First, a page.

I grew up with a yard bursting with fresh fruit. Although our property was not any larger than a normal home lot, the previous owner was obviously a fan of fruit and we inherited a virtual paradise of different fruit choices to gorge on every spring and summer. With two different pear trees, yellow apple and delicious apple trees, a cherry tree, a fence covered with concord grapes and blueberry and raspberry bushes, we had our choice of fruit to enjoy. Because of this, I have always been a fruit lover in all things that contain these wonders of nature.
But, fruit has changed. Because we now “enjoy” seasonal fruits year-round, our fruits no longer come from the local farm. Most people think the majority of our fruit comes from California and during it’s growing season, a good portion does. But, out of season, over 90% of imported fruits and vegetables come from Mexico, Central America, and South America.
During the season, there was never a problem getting fresh fruit from your local farmer. Stop by the local farmers market or visit the farm itself and you were set. Even your local grocer carried local produce. However, consumers wanted those juicy plums and tart lemons year round and producers have learned how to “preserve” a “fresh” fruit for shipment from all corners of the world. Unfortunately, although it may look just like the plum you remember (or even better) it no longer tastes like that juicy plum.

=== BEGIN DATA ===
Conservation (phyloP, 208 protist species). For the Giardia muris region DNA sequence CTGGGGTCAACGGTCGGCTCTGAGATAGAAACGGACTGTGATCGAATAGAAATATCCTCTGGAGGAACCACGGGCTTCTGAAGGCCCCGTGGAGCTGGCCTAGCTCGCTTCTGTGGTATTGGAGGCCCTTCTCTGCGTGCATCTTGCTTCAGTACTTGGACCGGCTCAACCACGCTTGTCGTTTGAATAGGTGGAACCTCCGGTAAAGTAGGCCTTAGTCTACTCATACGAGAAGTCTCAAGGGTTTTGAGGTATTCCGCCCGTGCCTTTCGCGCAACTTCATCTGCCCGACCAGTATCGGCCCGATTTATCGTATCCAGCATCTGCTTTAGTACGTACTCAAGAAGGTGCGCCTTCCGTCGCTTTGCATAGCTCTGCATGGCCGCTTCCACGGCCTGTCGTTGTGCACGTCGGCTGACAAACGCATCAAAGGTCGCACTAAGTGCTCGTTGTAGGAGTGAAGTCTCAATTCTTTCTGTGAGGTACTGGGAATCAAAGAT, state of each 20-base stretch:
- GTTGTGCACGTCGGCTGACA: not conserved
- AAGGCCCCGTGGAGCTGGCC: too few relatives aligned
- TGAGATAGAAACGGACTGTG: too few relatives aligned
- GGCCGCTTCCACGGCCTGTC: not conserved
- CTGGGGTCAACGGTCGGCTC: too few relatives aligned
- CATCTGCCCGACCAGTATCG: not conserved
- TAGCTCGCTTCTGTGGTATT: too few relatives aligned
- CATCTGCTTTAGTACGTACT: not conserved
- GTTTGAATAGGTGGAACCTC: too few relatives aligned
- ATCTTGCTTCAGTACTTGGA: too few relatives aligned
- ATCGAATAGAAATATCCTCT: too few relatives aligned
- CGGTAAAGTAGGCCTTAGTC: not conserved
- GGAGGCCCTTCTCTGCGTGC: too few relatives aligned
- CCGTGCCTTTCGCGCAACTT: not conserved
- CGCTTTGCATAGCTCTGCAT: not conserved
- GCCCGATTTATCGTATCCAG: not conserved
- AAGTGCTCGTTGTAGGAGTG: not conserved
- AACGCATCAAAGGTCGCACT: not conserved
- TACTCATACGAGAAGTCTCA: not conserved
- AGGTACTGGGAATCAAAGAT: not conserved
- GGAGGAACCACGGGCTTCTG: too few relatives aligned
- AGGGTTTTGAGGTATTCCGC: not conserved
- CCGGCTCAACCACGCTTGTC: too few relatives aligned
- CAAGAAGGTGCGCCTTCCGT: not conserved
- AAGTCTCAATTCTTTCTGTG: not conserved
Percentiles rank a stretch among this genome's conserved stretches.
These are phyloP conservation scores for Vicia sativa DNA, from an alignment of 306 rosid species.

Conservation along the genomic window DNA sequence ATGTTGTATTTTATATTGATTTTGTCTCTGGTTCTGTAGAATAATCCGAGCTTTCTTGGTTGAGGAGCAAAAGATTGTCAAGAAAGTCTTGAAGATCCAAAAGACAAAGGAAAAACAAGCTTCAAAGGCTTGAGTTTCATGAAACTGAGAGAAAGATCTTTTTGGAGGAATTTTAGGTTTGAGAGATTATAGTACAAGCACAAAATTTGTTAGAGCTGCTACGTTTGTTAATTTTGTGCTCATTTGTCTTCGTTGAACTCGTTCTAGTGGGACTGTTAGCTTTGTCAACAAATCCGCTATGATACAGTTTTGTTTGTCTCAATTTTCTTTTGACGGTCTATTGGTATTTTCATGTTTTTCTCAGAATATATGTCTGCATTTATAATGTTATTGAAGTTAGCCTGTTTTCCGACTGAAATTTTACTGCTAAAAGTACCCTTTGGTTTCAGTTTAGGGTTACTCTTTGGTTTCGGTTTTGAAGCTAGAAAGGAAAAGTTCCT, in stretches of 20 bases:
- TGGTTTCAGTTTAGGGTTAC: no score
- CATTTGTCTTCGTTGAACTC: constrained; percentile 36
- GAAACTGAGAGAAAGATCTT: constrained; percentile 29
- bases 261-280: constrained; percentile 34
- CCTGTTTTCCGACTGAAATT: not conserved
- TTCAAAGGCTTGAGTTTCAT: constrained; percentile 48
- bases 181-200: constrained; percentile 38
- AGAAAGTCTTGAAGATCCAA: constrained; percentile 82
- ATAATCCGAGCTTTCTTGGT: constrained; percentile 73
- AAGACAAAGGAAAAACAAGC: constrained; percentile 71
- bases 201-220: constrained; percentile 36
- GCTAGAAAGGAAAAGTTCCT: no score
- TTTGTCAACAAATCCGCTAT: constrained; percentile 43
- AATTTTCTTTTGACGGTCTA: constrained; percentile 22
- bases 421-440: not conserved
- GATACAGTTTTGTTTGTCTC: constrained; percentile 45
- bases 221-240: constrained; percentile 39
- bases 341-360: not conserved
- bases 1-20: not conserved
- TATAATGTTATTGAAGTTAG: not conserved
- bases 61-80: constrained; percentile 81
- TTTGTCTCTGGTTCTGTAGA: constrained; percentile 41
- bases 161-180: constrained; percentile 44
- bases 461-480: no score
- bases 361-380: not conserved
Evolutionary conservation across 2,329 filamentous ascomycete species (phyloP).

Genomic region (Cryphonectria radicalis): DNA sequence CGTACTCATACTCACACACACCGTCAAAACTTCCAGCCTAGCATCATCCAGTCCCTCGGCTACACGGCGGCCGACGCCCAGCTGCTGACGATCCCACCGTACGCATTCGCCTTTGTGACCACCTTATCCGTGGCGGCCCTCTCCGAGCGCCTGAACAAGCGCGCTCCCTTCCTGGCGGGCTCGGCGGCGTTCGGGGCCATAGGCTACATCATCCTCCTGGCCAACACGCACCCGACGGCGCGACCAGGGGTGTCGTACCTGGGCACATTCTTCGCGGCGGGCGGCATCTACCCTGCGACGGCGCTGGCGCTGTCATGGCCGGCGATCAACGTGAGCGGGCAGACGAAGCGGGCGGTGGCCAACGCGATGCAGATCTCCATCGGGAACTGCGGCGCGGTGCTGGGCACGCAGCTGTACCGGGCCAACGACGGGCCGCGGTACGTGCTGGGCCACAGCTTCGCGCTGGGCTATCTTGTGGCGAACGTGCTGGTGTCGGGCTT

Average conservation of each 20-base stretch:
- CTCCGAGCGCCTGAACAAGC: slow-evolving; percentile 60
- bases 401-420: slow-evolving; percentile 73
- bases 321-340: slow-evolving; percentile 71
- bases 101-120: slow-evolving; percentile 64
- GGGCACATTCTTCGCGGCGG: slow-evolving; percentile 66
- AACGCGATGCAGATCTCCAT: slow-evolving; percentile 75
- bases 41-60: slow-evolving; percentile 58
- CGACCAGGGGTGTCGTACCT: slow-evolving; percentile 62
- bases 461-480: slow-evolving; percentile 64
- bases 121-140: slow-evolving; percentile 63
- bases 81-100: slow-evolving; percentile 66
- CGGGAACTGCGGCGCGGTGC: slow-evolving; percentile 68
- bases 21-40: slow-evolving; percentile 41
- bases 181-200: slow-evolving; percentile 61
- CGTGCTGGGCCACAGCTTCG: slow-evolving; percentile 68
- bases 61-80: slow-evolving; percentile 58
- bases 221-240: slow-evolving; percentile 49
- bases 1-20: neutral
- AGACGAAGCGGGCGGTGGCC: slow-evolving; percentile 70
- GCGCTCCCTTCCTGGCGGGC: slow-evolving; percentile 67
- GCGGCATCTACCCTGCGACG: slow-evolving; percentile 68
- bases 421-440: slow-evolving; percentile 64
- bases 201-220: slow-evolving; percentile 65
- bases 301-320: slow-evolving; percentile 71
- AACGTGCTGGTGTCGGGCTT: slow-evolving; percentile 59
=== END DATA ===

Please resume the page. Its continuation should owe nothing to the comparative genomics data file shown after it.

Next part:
For years, providers have been focused on the “look” of your fruit and not necessarily the flavor or texture. Most people know about the waxing of apples by your grocer to add a shiny surface but, few know about the transparent coatings that are sprayed on fruit to extend their shelf life. Even fewer have ever heard of Postharvest Ripening and Maturation. Not to get too technical here but, you need to understand that fruits are classified in terms of two categories, climacteric (harvested when mature) and nonclimacteric (harvested while immature). This refers to how a fruit ripens. The faster a fruit ripens the more perishable the fruit. To prevent this, many fruits are exposed to ethylene gas to create a more uniform ripening or to enhance the fruit’s color.
How a fruit is stored is also important because, the higher the temperature, the more rapidly most fruits deteriorate which, reduces their shelf life. Because of this, upon harvest, most fruits are cooled to their optimum storage temperature as quickly as possible.
All of these methods enhance how your “fresh” fruit looks but is also the reason your peach is now tasteless and mealy.
That’s why we offer our seasonal crumb cakes only when the fruit is fresh from local farmers. You may love our Peaches & Cream crumb cakes BUT, you’ll only be able to get them in July because that’s when our local peach orchards produce their finest peaches. Like our cake schedule, you should set your fruit schedule to the time of year fruits come to harvest in your area. As an alternative, buy large quantities and freeze or preserve your fruits for down times.
To assure you’re eating “fresh” fruit that has not been manipulated by man, buy your fruit from local farmers and only during their local season. Yes, you’ll miss that juicy strawberry in the winter but, when you DO get your strawberries next spring, they’ll taste just like a strawberry should taste, juicy and sweet.
J Stephen Sadler